My wife is the best. Sure, I could throw all the usual superlatives at her — smart, funny, beautiful — and they're more than applicable. But she also puts up with all my nonsense. And all my stuff. Like all my Star Wars toys (including a life-size Boba Fett cardboard cut-out that made her cry when she came home from work one day and saw the galaxy's most notorious bounty hunter just kinda chillin' in our living room). Like my relentlessly unnecessary 8-track collection which pretty much takes up an entire attic. Like the two jars of dirt from the field of a perpetually underachieving football team that I keep on display for no apparent reason.

She puts up with all of that. (It should probably be noted that she has also put up with me writing over 450 recaps of a television show she has absolutely no interest in and whose finale in two weeks will fall right on our 20th wedding anniversary. HAPPY ANNIVERSARY, HONEY!) So, like I said, she's the best. But as much as I love her, and as much as I need her, I would do everything in my power not to win a Survivor challenge to spend more time with her.

It's not because she might smell like bug spray. This is nothing new. You all have heard me rant about this for years. The loved ones reward challenge is not about love at all. It's a trap, and the only challenge I would ever actively throw to make sure I did not win. Rick Devens understands this. Did you see the way he was throwing water AT HIS WIFE'S FACE and was asking for updates on folks back home in the middle of the challenge? No way that dude was trying to win. Because you don't want to win it. And we just got the latest example as to why. Ron won the reward, and as a result got to spend a few more hours with his husband Lloyd, along with a FastPass to the Edge of Extinction. Not a good trade-off in my book.

We all know why the loved ones reward is so deadly to those who win it: because while you get to spend some time with your spouse or sibling or parent or child or weird wrestling buddy, and while you get to bring along two other people and their relatives, you also end up denying others a chance with their loved ones. And inevitably, someone almost always uses that a reason to take you out.

We saw it here with the shunned Victoria and Lauren switching it up and taking out Ron. They both said his choice to take Gavin and Julie helped propel their decision, and Ron fell right into that trap by giving them a reason to oust him. And the way this plan progressed highlights just how insidious the loved ones visit really is, because the goodwill the winner of the challenge gains from people selected to go with him/her is always less than the ill will brewed up by those left behind. Victoria and Lauren were shunned so decided to take Ron out. Gavin was brought along and yet still put TWO votes on his benefactor. Quite simply, the risk is never worth the reward.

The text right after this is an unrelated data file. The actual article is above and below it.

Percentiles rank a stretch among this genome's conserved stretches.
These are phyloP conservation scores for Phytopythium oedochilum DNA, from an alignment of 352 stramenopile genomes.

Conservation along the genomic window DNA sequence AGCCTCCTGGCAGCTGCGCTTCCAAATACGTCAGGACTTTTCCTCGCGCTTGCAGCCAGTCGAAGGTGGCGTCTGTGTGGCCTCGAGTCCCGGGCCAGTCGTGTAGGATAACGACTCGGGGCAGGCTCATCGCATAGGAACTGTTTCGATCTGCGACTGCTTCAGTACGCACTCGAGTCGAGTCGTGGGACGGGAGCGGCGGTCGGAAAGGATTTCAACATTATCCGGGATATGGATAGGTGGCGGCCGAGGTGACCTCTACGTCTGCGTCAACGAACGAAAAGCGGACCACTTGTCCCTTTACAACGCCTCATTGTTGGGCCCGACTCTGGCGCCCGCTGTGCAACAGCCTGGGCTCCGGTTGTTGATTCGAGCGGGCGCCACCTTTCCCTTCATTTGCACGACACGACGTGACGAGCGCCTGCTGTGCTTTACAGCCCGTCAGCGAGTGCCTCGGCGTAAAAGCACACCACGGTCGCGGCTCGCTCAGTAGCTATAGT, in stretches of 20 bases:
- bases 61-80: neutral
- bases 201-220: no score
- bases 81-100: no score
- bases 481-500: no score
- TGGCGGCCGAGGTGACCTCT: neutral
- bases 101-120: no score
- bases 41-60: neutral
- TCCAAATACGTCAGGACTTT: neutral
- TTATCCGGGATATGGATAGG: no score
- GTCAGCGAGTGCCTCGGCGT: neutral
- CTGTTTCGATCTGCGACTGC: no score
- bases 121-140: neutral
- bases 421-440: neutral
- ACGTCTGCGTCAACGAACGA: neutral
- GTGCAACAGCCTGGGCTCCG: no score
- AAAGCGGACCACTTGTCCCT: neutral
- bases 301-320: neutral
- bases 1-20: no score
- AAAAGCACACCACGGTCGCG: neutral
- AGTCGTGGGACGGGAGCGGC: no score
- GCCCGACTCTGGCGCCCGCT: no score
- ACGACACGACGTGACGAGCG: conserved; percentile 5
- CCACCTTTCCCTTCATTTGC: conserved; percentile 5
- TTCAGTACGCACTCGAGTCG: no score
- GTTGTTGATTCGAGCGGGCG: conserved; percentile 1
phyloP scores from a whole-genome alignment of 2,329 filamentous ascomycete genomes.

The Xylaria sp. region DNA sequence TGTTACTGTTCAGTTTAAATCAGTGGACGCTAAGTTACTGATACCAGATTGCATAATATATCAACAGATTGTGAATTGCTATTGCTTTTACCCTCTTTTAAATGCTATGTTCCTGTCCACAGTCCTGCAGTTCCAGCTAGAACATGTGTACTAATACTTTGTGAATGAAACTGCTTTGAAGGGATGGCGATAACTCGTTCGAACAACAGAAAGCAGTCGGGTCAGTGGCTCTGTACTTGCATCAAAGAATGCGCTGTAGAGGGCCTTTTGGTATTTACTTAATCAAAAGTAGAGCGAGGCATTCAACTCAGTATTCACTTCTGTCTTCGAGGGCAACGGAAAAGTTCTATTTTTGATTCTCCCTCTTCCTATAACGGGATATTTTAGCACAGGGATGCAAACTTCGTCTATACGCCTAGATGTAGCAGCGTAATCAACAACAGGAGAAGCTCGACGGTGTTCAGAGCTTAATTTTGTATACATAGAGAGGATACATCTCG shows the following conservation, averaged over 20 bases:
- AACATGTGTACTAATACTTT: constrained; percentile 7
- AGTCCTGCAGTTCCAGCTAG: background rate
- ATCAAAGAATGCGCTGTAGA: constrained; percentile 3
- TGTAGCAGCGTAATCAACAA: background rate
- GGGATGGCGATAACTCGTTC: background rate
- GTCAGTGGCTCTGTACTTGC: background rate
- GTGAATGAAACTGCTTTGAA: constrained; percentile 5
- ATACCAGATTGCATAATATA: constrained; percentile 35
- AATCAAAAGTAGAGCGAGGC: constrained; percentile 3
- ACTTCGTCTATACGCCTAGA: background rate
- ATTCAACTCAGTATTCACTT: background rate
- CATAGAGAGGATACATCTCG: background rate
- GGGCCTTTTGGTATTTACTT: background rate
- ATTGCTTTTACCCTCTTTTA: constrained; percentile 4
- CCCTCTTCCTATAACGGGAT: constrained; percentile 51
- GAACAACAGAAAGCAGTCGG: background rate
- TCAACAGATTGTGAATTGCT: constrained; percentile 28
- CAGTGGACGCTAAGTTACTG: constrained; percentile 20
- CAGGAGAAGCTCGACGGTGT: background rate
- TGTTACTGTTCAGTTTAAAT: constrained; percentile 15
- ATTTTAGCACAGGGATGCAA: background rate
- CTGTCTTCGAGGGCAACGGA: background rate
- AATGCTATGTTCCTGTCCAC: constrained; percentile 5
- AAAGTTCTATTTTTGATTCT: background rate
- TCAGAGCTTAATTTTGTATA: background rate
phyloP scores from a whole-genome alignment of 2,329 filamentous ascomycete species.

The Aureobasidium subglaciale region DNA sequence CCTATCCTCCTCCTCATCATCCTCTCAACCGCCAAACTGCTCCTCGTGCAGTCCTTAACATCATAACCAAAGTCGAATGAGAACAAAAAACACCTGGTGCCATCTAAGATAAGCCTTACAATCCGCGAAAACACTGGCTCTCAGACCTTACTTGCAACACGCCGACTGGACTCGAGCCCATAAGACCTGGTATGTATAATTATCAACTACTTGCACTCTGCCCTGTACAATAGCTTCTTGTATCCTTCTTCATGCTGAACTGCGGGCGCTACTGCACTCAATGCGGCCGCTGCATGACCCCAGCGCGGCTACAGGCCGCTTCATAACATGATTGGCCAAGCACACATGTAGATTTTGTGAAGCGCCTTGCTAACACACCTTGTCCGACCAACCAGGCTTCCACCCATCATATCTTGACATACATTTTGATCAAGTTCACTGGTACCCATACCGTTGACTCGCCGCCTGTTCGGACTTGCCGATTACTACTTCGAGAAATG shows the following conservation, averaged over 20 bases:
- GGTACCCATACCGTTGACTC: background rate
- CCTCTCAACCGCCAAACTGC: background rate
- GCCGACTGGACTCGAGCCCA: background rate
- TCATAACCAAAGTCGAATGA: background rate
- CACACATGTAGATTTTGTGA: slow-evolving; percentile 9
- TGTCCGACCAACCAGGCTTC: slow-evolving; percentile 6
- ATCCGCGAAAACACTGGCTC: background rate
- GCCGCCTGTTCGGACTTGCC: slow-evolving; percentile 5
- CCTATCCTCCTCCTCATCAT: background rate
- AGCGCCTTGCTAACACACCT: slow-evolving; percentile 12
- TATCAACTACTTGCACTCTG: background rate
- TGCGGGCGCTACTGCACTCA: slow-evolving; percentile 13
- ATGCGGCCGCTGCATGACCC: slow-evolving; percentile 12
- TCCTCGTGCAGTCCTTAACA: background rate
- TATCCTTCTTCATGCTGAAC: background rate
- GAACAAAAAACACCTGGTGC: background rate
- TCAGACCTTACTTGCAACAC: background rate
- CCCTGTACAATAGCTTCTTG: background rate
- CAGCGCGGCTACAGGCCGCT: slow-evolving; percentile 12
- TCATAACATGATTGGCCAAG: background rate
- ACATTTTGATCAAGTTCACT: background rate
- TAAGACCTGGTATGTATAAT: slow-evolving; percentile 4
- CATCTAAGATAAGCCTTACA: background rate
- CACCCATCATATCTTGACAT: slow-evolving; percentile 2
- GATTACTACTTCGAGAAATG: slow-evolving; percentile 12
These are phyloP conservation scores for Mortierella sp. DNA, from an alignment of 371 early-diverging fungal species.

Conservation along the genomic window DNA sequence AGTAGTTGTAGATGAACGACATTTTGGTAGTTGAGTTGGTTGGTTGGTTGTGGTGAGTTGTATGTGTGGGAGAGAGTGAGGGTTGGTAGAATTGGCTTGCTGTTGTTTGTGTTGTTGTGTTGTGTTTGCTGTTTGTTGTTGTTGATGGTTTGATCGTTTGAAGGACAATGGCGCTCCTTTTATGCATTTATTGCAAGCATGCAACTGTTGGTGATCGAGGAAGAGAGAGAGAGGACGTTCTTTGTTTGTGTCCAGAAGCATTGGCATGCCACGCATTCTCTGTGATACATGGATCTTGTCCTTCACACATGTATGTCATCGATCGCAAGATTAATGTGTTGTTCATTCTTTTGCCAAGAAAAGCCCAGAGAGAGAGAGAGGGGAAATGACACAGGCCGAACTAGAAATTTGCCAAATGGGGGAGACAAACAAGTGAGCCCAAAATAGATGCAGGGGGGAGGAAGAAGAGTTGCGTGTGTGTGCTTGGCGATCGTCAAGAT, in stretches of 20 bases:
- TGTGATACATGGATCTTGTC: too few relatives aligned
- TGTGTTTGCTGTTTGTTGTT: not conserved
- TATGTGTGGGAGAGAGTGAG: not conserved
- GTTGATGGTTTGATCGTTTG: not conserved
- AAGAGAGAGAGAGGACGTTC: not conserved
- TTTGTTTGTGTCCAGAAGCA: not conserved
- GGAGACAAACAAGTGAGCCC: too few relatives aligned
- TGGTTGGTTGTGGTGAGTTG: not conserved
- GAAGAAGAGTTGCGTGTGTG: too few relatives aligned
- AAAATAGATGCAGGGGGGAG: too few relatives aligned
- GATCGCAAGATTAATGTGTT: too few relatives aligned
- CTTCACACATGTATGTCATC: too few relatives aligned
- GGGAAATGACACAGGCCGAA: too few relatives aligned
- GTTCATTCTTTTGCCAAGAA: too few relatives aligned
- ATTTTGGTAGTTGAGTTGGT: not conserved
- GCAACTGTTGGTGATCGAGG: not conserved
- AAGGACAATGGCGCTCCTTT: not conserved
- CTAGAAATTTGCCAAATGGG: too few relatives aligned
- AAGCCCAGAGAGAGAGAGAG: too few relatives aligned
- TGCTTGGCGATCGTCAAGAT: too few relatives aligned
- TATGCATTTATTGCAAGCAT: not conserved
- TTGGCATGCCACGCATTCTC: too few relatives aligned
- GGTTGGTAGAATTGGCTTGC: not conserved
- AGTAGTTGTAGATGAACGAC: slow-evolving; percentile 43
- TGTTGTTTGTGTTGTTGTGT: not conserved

There's just so little upside. You can't even pull an Albert Destrade and win the challenge and give up your spot to someone else because that is seen as a blatantly transparent ploy for jury votes. So just don't win it! It also does not take a Chrissy Hofbeck level actuary to realize that even if you don't win the challenge you still have a very decent shot of going on the reward anyway. Just look at the math. Ron won and then got to pick two out of six players to join him. So even by throwing the competition, you still stand a 33 percent chance of going while getting absolutely zero blood on your hands. DO THE MATH!

Dammit, I write this seemingly every season and nobody listens. The only one who listens to anything I say is my wife. God, I love her. In fact, I love her so much that I would sacrifice the few hours of comfort and emotional stability her visit would give me to instead bring that woman home a million dollars. That way we can buy a bigger house to store all my 8-tracks and dirt.

Okay, lots of other loved ones and other stuff to get to, so let's get to it!

Meet the Parents (and siblings and spouses)

I used to laugh at the loved ones visit and all the people crying who had not seen their relatives for a few weeks and were now acting like they had been reunited after eight years in a prisoner of war camp. But I get it now. And as I've become a big softie in my advanced age, I've even come to appreciate the loved ones visit as a televised event. I mean, don't get me wrong: When it comes to reality television, I'd rather watch a sassy wisecracking robot heave insults at contestants any day of the week instead of listening to soft piano music playing as people awkwardly jog on sand towards an oncoming embrace. I just would.

But that doesn't mean I don't feel anything. And predictably, as a parent myself, it is the reunions between fathers and sons/daughters that gets me the most. Which is probably why the Lauren and Victoria moments with their dads hit me. If my daughter ever chooses to play Survivor — something I would encourage her not to do, incidentally — I have no doubt I would be a blubbering mess if I went out there as a loved one. Yes, I would still be whispering in her ear to throw the challenge while blubbering, but I would be blubbering nonetheless.

But all the reunions were moving in one way or another, especially after Gavin told me before the game about having to shift his wedding date to play, and Aurora talked to me about her relationship with her brother. Here's what she told me the day before the game began about Shane.

"My brother Shane is the brother that went through the foster care system with me. He would never leave my side. Once we were split up and neither one of us ate, so they put us back together. He made sure that I had a normal childhood. I remember going through different foster care homes and he would make sure that my bedroom was set up the same way at each one so that I felt like I had a normal life. I have gotten to where I am today because he put me first and himself second. So, for me, I now live my life to make sure that I can do anything I can for him."